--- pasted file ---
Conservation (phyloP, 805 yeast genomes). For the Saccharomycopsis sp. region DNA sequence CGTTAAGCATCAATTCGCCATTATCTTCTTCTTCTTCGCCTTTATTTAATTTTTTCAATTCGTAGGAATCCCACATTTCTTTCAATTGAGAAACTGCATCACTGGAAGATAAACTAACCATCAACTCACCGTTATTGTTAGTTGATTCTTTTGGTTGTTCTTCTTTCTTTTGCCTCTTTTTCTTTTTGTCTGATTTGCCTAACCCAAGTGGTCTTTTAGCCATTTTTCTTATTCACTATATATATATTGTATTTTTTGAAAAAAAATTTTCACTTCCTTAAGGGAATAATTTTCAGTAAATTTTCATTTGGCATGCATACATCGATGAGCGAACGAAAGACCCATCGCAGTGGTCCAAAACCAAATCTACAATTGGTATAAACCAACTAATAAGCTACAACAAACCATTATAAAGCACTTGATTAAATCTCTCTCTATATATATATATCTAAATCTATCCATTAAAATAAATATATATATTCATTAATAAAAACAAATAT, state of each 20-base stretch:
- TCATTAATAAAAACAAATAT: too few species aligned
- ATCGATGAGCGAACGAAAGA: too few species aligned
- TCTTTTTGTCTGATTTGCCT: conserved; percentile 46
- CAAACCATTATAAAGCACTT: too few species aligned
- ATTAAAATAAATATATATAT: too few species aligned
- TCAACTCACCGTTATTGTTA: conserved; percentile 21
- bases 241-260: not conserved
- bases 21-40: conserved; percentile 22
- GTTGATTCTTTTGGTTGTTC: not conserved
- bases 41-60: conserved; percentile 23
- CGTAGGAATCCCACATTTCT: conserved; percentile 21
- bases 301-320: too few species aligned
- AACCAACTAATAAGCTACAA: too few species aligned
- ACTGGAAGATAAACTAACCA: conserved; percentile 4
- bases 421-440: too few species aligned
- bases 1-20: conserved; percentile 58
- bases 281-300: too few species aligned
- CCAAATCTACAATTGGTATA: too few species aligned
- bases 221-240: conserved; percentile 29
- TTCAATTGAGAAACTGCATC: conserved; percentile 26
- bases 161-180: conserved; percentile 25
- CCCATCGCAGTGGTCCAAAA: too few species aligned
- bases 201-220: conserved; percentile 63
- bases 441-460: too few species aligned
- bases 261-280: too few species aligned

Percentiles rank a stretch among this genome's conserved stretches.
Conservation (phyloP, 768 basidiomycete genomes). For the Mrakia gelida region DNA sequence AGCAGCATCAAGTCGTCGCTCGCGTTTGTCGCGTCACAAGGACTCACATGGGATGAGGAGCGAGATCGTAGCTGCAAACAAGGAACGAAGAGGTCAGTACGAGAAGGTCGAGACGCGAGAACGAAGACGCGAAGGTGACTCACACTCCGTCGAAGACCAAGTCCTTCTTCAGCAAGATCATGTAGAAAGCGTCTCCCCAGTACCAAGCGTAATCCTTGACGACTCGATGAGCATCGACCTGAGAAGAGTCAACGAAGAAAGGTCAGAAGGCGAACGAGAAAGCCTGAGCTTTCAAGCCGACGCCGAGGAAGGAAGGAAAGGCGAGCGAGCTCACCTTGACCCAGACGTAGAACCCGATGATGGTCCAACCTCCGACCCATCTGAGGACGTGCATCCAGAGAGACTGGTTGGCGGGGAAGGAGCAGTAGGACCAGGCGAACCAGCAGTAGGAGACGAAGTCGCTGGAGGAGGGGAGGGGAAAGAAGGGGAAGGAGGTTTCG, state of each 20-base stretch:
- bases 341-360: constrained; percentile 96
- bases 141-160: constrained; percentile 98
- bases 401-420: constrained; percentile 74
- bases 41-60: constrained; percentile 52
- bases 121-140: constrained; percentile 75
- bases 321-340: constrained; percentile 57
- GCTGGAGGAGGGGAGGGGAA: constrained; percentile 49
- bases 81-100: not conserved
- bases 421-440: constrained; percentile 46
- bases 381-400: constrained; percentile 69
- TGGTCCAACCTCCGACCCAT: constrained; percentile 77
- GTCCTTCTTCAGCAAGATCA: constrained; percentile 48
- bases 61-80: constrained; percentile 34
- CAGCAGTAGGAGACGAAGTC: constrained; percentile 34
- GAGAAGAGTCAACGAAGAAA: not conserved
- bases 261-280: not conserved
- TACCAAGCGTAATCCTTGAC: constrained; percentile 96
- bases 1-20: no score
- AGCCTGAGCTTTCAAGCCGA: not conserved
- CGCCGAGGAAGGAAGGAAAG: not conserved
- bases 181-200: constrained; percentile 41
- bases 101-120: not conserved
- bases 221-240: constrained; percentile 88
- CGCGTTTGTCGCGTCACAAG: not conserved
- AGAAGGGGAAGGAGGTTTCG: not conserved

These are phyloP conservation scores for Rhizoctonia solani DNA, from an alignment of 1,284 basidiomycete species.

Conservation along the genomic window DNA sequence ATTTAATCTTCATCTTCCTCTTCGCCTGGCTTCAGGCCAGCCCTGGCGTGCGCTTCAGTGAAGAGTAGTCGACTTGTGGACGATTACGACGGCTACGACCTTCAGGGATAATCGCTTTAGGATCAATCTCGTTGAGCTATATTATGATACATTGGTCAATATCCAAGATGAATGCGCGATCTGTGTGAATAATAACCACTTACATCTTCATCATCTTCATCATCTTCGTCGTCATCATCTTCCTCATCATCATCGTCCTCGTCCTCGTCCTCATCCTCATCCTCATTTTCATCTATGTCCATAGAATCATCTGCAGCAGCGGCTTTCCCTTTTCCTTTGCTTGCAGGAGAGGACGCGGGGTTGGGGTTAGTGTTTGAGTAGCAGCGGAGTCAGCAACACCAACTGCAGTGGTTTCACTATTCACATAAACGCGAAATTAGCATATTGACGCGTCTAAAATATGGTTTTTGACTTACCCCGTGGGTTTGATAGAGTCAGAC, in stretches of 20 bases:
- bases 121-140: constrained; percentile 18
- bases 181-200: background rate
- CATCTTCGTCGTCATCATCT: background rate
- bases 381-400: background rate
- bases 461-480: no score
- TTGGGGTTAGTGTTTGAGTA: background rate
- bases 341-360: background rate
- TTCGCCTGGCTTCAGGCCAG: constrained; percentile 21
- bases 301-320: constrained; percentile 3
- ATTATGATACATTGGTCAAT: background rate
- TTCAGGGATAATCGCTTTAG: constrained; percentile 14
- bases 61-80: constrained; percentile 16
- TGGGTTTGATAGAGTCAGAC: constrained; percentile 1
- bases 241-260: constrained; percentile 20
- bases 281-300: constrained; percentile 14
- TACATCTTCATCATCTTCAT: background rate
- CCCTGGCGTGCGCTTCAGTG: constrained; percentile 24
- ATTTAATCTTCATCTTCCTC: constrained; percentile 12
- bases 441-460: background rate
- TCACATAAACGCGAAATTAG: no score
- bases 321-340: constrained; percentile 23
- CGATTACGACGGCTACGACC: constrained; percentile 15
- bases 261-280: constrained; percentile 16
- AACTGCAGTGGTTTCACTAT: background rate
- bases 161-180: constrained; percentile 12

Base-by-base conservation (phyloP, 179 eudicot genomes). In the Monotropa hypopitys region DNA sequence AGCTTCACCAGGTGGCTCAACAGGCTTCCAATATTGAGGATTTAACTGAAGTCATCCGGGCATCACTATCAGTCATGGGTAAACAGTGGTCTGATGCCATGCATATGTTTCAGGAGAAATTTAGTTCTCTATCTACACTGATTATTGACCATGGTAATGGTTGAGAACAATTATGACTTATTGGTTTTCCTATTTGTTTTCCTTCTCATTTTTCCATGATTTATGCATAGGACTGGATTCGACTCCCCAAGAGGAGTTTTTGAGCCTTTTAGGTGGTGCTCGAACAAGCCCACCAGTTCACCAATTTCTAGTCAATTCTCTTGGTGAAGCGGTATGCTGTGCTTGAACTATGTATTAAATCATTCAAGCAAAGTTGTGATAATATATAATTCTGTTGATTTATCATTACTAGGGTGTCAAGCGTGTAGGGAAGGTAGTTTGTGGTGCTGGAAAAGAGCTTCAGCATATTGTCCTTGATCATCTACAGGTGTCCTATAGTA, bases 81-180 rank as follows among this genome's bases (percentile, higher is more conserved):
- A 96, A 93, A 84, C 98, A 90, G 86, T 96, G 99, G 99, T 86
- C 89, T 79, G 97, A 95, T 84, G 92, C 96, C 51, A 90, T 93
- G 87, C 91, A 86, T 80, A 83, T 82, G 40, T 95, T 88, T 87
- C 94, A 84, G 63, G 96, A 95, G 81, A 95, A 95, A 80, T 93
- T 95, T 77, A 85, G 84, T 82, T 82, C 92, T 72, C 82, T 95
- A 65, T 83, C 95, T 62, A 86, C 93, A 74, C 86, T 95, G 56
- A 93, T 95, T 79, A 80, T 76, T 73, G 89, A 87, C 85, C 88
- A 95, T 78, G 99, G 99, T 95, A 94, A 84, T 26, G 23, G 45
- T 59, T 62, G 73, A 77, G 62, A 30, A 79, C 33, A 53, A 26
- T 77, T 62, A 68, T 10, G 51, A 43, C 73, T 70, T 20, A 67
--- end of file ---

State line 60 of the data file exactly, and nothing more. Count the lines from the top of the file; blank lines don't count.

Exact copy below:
- bases 461-480: no score